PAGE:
Monday, May 09, 2005

Last Economic History

One of today's biggest questions is how much should the government intervene in a nation's economy. Some prefer that it should do all it can, other say it should keep its hands off. History though seems to have used the former one more often. Why? Because interconnected economies probably aided the rise of politics. Since then, the two have often been intertwined.
This will be the last of the Early Economic History Posts so read on!
We return to our village in a time of great change. It has just come into contact with another village and there has been an exchange of goods. Even this small amount of goods greatly changes the economy, the comodities are rare, and highly prized. Some in the village start to see a possible source of wealth. The other village had seemed to be eager to get their goods. If they could get enough of an exchange, they would be very rich. Therefore, some of these people load up a large amount of native goods, and start travelling to the new village. Only a few actually find their way there. But these soon strike a fortune, they get great amounts of the items that are higly prized at home for a price that seems very reasonable to them. When these return, things really change.

Money brings influence, and influence is politics. The new goods make these first merchants so rich their position in the village skyrockets. They can now buy huge amounts of land and still have enough money to farm it, and enough to buy a new house. These merchants soon become an enormous boon to the village, and they start realizing it. Pretty soon more villages are discovered and a trading system emerges. Merchants could go to several cities in the same trip. As their wealth increases their power does too. They have the wealth needed to make large improvements to their village. They earn respect, and this respect grows. Soon the wealthy merchants form a primitive ruling class, and the modern world is under way.
After this things really begin to become complex. Cultures advance and eventually some become civilizations. A new era in human history starts.


The Sovereign Editor said...

Scriptor said:

"One of today's biggest questions is how much should the government intervene in a nation's economy. Some prefer that it should do all it can, other say it should keep its hands off."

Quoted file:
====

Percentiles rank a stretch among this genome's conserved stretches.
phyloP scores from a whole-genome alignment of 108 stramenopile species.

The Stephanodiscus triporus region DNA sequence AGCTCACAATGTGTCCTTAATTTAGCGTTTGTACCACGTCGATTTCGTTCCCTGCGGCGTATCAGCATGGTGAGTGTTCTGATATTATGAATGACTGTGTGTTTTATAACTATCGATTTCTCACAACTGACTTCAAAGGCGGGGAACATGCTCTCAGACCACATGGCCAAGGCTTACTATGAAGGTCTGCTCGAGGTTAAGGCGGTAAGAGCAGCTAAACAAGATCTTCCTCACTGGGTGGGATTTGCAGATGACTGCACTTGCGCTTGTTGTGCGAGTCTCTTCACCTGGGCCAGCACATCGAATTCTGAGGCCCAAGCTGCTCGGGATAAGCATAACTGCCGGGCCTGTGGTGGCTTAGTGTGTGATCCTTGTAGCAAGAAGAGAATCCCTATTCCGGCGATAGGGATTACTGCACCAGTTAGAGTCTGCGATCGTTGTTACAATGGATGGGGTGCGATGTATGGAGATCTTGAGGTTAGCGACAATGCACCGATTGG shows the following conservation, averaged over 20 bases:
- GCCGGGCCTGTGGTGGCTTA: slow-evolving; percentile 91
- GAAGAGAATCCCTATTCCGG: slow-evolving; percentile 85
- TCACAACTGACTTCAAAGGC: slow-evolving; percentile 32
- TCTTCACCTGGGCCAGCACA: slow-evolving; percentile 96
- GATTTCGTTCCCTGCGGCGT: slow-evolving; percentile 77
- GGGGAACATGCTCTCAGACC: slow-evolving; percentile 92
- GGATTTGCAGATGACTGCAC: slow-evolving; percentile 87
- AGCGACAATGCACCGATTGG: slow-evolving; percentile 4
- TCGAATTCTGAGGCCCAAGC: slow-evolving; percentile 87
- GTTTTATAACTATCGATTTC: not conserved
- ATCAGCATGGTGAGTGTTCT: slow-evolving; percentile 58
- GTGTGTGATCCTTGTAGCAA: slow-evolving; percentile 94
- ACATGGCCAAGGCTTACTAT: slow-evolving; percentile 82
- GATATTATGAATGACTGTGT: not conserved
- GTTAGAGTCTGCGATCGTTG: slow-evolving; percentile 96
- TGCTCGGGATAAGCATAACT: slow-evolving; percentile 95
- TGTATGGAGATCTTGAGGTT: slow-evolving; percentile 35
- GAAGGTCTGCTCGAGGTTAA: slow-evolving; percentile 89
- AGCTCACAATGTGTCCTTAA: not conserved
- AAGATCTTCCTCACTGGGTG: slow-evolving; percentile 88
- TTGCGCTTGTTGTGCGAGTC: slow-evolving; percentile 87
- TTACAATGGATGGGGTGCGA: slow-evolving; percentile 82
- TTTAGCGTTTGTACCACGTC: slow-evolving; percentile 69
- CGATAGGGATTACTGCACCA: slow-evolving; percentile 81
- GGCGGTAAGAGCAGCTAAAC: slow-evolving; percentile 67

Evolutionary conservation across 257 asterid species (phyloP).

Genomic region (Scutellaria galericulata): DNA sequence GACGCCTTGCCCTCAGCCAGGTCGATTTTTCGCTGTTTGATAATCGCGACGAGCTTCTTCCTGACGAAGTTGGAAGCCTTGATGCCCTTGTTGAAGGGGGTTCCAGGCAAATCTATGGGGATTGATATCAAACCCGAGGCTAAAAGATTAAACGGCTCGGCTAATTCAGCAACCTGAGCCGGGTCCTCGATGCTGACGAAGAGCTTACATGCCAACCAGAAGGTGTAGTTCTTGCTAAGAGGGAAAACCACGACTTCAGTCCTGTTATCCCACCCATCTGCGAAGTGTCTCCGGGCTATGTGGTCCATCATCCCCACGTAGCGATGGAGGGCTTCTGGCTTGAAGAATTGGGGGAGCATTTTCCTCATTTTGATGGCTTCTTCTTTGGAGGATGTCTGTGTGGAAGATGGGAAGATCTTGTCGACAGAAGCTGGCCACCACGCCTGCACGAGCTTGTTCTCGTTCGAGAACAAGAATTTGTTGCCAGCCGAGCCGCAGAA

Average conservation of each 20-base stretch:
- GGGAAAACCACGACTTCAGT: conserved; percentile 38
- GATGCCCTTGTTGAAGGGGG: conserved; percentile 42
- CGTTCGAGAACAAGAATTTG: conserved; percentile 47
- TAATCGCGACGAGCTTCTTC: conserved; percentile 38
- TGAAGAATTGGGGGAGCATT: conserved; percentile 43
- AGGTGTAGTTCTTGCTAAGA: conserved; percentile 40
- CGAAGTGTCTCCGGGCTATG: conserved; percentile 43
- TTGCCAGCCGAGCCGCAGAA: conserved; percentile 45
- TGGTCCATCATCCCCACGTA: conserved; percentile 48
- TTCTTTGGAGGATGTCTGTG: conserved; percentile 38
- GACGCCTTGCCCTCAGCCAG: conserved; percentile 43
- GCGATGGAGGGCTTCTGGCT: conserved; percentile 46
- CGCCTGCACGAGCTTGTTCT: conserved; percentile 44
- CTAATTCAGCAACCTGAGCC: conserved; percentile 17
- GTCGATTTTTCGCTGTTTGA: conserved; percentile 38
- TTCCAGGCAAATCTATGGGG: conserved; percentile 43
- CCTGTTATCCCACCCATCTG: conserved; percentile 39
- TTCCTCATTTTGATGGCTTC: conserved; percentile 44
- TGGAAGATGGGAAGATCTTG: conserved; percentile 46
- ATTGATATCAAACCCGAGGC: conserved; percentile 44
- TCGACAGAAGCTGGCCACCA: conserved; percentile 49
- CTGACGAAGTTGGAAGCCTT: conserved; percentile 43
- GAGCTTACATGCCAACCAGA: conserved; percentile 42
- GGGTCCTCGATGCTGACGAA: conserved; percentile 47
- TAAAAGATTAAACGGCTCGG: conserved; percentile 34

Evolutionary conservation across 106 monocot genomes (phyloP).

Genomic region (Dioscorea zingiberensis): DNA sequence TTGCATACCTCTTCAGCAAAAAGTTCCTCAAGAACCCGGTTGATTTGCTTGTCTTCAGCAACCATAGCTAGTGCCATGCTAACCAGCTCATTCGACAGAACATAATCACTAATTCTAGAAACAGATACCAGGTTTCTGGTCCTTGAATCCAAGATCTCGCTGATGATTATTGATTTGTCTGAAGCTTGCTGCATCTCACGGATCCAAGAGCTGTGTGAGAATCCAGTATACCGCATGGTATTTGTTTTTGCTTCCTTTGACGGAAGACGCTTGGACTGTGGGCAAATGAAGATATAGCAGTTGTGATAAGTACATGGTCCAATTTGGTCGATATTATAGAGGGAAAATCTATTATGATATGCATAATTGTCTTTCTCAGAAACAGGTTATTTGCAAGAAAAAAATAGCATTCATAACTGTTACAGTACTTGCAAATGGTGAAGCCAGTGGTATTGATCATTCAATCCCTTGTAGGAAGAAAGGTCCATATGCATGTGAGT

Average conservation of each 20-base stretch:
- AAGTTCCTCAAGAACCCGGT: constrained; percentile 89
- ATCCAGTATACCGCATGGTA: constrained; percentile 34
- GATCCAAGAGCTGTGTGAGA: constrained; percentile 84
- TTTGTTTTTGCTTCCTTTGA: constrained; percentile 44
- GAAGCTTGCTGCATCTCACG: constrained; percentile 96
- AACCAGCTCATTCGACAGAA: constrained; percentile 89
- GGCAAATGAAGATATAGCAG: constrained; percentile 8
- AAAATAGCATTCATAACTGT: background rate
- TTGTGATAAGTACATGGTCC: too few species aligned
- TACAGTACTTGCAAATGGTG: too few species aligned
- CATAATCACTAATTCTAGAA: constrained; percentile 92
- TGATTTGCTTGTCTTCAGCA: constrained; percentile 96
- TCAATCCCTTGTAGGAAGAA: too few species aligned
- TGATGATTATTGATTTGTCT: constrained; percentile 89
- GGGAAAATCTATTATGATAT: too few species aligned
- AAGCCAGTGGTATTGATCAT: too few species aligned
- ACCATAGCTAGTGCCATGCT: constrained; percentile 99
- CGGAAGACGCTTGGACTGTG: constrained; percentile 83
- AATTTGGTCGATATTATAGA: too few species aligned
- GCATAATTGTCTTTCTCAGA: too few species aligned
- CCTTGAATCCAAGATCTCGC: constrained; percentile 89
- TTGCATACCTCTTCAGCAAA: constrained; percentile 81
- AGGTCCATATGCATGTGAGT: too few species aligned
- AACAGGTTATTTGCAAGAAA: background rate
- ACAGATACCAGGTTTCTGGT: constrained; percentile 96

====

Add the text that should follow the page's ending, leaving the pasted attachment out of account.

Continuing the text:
I prefer the libertarian answer: the state should only intervene to prevent the taking of things from people through force or fraud. The tough question, though, is when does economic pressure count as force? When is crushing your business opposition like stealing from them?

For example, the government determined that insider trading is like stealing from the public shareholders, so it is forbidden. Underselling your opponent at a clear loss to yourself is clearly an assault on their business, so that is also forbidden. Being able to produce more widgets more cheaply, however, (unless you are using slave labor or something) is not like stealing from your opponent, even if you put them out of business. Any more intervention by the state than this sort of thing, I think, can led to more problems then it solves.

States like Singapore, however, do very well even though the economy and the state are pretty much integrated.

Sorry, this isn't my best writing, I'm really tired today.

GeoBandy said...

I realize you're using a simplified example here, but be careful of using TOO simple an example and leaping to conclusions from it. In early societies, political influence probably developed earlier among the priestly and/or warrior classes (depending on the society)than among merchants. And the merchant class would have developed subject to some extent to regulation, interference, taxation, etc. by those other elites.

The Sovereign Editor said...

Wow, I was tired. GeoBandy is correct. In feudal Japan, for example, merchants were looked down upon by the Samurai ruling class, and subject to heavy regulation. It has actually been my observation that most of the ancient civilizations rose to power by the enslavement of the farmer by warriors. The United States is one of the few exceptions to this... well, after a certain point anyway. Now I'm simplifying... I thinl I'll just stop now while I'm ahead.